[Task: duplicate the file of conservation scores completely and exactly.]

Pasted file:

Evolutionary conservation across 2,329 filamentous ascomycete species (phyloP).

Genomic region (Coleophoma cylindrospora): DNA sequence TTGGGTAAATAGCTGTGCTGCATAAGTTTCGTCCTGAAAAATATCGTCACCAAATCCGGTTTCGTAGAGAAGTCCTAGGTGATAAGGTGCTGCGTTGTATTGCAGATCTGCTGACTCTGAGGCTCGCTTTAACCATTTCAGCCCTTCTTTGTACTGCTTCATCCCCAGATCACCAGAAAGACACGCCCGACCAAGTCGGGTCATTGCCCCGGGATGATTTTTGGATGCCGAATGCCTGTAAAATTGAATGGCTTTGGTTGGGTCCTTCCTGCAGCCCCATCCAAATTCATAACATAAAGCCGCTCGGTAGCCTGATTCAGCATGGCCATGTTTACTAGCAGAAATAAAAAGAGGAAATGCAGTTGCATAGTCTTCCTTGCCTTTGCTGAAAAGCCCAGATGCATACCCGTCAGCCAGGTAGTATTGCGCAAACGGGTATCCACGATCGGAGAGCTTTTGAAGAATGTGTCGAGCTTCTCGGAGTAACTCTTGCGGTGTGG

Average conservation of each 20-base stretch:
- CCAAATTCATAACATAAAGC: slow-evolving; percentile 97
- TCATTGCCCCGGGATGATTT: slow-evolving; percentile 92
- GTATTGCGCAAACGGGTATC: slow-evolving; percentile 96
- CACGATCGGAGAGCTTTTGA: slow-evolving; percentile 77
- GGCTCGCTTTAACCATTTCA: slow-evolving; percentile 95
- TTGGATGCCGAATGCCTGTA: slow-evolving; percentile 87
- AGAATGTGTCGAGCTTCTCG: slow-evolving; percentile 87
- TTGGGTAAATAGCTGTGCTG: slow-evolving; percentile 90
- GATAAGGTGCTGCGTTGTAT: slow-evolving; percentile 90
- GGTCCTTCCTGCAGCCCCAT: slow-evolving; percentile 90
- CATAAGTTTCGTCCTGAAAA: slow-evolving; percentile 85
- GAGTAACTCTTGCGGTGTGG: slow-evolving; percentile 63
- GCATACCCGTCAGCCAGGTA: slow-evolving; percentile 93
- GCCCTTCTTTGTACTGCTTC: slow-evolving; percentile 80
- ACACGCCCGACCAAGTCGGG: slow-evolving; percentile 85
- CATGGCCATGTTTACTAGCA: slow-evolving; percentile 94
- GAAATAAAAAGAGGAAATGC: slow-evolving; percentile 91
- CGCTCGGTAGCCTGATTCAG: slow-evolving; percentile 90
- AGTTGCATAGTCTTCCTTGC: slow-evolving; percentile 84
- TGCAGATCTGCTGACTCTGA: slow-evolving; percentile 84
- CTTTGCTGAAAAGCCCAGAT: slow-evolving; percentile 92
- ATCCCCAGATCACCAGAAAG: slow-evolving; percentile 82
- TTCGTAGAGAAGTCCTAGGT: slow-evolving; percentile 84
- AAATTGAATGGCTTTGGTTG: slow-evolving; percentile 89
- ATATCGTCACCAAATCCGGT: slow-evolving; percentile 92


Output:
Evolutionary conservation across 2,329 filamentous ascomycete species (phyloP).

Genomic region (Coleophoma cylindrospora): DNA sequence TTGGGTAAATAGCTGTGCTGCATAAGTTTCGTCCTGAAAAATATCGTCACCAAATCCGGTTTCGTAGAGAAGTCCTAGGTGATAAGGTGCTGCGTTGTATTGCAGATCTGCTGACTCTGAGGCTCGCTTTAACCATTTCAGCCCTTCTTTGTACTGCTTCATCCCCAGATCACCAGAAAGACACGCCCGACCAAGTCGGGTCATTGCCCCGGGATGATTTTTGGATGCCGAATGCCTGTAAAATTGAATGGCTTTGGTTGGGTCCTTCCTGCAGCCCCATCCAAATTCATAACATAAAGCCGCTCGGTAGCCTGATTCAGCATGGCCATGTTTACTAGCAGAAATAAAAAGAGGAAATGCAGTTGCATAGTCTTCCTTGCCTTTGCTGAAAAGCCCAGATGCATACCCGTCAGCCAGGTAGTATTGCGCAAACGGGTATCCACGATCGGAGAGCTTTTGAAGAATGTGTCGAGCTTCTCGGAGTAACTCTTGCGGTGTGG

Average conservation of each 20-base stretch:
- CCAAATTCATAACATAAAGC: slow-evolving; percentile 97
- TCATTGCCCCGGGATGATTT: slow-evolving; percentile 92
- GTATTGCGCAAACGGGTATC: slow-evolving; percentile 96
- CACGATCGGAGAGCTTTTGA: slow-evolving; percentile 77
- GGCTCGCTTTAACCATTTCA: slow-evolving; percentile 95
- TTGGATGCCGAATGCCTGTA: slow-evolving; percentile 87
- AGAATGTGTCGAGCTTCTCG: slow-evolving; percentile 87
- TTGGGTAAATAGCTGTGCTG: slow-evolving; percentile 90
- GATAAGGTGCTGCGTTGTAT: slow-evolving; percentile 90
- GGTCCTTCCTGCAGCCCCAT: slow-evolving; percentile 90
- CATAAGTTTCGTCCTGAAAA: slow-evolving; percentile 85
- GAGTAACTCTTGCGGTGTGG: slow-evolving; percentile 63
- GCATACCCGTCAGCCAGGTA: slow-evolving; percentile 93
- GCCCTTCTTTGTACTGCTTC: slow-evolving; percentile 80
- ACACGCCCGACCAAGTCGGG: slow-evolving; percentile 85
- CATGGCCATGTTTACTAGCA: slow-evolving; percentile 94
- GAAATAAAAAGAGGAAATGC: slow-evolving; percentile 91
- CGCTCGGTAGCCTGATTCAG: slow-evolving; percentile 90
- AGTTGCATAGTCTTCCTTGC: slow-evolving; percentile 84
- TGCAGATCTGCTGACTCTGA: slow-evolving; percentile 84
- CTTTGCTGAAAAGCCCAGAT: slow-evolving; percentile 92
- ATCCCCAGATCACCAGAAAG: slow-evolving; percentile 82
- TTCGTAGAGAAGTCCTAGGT: slow-evolving; percentile 84
- AAATTGAATGGCTTTGGTTG: slow-evolving; percentile 89
- ATATCGTCACCAAATCCGGT: slow-evolving; percentile 92